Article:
Reset A A Font size: Print

The PEOPLE of the State of New York, Respondent, v. Franklin MARONE, Appellant.

Decided: December 24, 2009

Before: MERCURE, J.P., SPAIN, ROSE, KANE and GARRY, JJ. Franklin Marone, Otisville, appellant pro se. Andrew M. Cuomo, Attorney General, New York City (Monica Wagner of counsel), for respondent.

Appeal from an amended order of the County Court of Greene County (Pulver Jr., J.), entered June 23, 2008, which partially denied defendant's motion to vacate a prior order of restitution.

Defendant was charged in a 26-count indictment with multiple crimes after engaging in a phony investment scheme and defrauding friends and associates of millions of dollars. He pleaded guilty to scheme to defraud in the first degree and two counts of grand larceny in the first degree, was sentenced to a prison term, ordered to pay restitution in the amount of $4,669,458.77 and, later, unsuccessfully appealed his judgment of conviction (36 A.D.3d 956, 825 N.Y.S.2d 841 [2007], lv. denied 8 N.Y.3d 987, 838 N.Y.S.2d 490, 869 N.E.2d 666 [2007] ).

On the civil side, the victims of defendant's crimes obtained a default judgment against defendant and were awarded $4,748,165.11 in compensatory damages (see Barone v. Marone, 2007 WL 4458118, U.S. Dist. Ct., S.D.N.Y., 04 Civ. 2001, Buschwald, J., 2007). Additionally, the victims filed a claim with the National Association of Securities Dealers seeking arbitration of several causes of action, including respondeat superior liability for intentional torts committed by an employee asserted against defendant's employers Carlin Equities Corporation and Generic Trading of Philadelphia, LLC (see id.). Carlin, Generic and the victims executed a mutual general release and settlement agreement (hereinafter the agreement) wherein Carlin agreed to pay in a lump sum $3,310,000 in consideration of a full and final resolution of all proceedings between the parties (see id.). District Court then vacated its default judgment against defendant finding that the general release was sufficiently broad to discharge defendant of civil liability.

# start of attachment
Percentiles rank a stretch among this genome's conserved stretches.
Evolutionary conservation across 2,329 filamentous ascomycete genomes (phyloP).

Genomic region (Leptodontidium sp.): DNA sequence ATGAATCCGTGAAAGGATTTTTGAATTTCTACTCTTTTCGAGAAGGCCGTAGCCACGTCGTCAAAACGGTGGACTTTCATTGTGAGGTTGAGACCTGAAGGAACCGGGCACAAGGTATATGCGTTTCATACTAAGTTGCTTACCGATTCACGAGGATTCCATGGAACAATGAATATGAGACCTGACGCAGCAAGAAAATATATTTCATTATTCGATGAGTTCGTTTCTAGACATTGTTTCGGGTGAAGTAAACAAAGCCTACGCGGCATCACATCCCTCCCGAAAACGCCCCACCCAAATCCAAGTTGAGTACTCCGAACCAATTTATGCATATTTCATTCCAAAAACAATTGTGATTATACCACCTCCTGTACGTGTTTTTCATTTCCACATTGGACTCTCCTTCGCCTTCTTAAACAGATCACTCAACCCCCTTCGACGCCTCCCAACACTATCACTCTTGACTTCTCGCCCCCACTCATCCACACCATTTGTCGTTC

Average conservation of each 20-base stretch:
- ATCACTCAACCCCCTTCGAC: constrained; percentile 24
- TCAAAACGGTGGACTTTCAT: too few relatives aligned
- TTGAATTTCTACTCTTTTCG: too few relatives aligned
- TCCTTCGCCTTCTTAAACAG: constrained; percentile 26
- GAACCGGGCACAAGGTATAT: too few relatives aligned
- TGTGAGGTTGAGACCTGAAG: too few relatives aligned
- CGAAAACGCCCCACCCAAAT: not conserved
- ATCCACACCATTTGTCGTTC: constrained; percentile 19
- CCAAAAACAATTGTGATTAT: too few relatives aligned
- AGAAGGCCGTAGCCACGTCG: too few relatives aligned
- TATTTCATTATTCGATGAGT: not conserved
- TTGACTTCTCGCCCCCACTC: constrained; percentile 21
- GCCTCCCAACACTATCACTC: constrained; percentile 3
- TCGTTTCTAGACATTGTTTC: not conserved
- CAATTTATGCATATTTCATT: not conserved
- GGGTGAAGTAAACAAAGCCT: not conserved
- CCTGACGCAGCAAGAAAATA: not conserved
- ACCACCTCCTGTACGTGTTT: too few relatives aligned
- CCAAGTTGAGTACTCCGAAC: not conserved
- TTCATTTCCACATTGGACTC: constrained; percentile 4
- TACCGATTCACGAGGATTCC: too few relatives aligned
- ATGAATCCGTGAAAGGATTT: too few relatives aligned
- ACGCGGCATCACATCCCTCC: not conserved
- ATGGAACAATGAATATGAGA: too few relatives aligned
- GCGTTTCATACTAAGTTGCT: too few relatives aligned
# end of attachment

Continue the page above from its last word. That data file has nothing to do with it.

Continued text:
Thereafter, defendant moved, pursuant to CPLR 5015, to vacate the criminal restitution order. The People conceded that the order should be offset by the amount of the civil settlement (see People v. Tzitzikalakis, 8 N.Y.3d 217, 221, 832 N.Y.S.2d 120, 864 N.E.2d 44 [2007] ), but opposed a complete vacatur. County Court held that the victims' release of their civil claims against defendant did not encompass the criminal penalty and, thus, reduced the original restitution amount by the civil settlement, leaving a reduced restitution obligation of $1,359,458.77. Defendant appeals and we affirm.

Relying on basic contract principles, defendant asserts that the express language of the agreement operates as a full and final satisfaction and release of his entire criminal restitution obligation.1 Regardless of the broad scope of the agreement's language, we hold that this agreement between defendant's employers and his victims cannot operate to forgive his obligation to pay the restitution amount that remains unsatisfied after the civil settlement.

In New York, the purpose of imposing restitution in criminal cases is broader than compensating the victim for a loss; it serves the dual “purposes of easing the victim's financial burden while reinforcing the offender's sense of responsibility for the offense and providing a constructive opportunity for the offender to pay his or her debt to society” (People v. Horne, 97 N.Y.2d 404, 411, 740 N.Y.S.2d 675, 767 N.E.2d 132 [2002]; see Assembly Sponsor's Mem, 1983 N.Y. Legis Ann, at 172). Indeed, the Court of Appeals has observed that “restitution is recognized as an effective rehabilitative penalty because it forces defendants to confront concretely-and take responsibility for-the harm they have inflicted, and it appears to offer a greater potential for deterrence” (People v. Hall-Wilson, 69 N.Y.2d 154, 157, 513 N.Y.S.2d 73, 505 N.E.2d 584 [1987]; see Kelly v. Robinson, 479 U.S. 36, 52, 107 S.Ct. 353, 93 L.Ed.2d 216 [1986]; People v. Horne, 97 N.Y.2d at 411, 740 N.Y.S.2d 675, 767 N.E.2d 132). Although we have not previously decided this issue, other jurisdictions are in agreement that a victim's willingness to settle a civil action cannot operate to foreclose the state's interest in restitution in a criminal matter (see United States v. Brennan, 526 F.Supp.2d 378, 390-391 [E.D.N.Y. 2007] [and cases discussed therein]; Kirby v. State, 863 So.2d 238, 243-244 [2003] [and cases cited therein]; State v. Applegate, 266 Kan. 1072, 1073-1080, 976 P.2d 936, 938 [1999] ).

ORDERED that the amended order is affirmed.


MERCURE, J.P., ROSE, KANE and GARRY, JJ., concur.

Copied to clipboard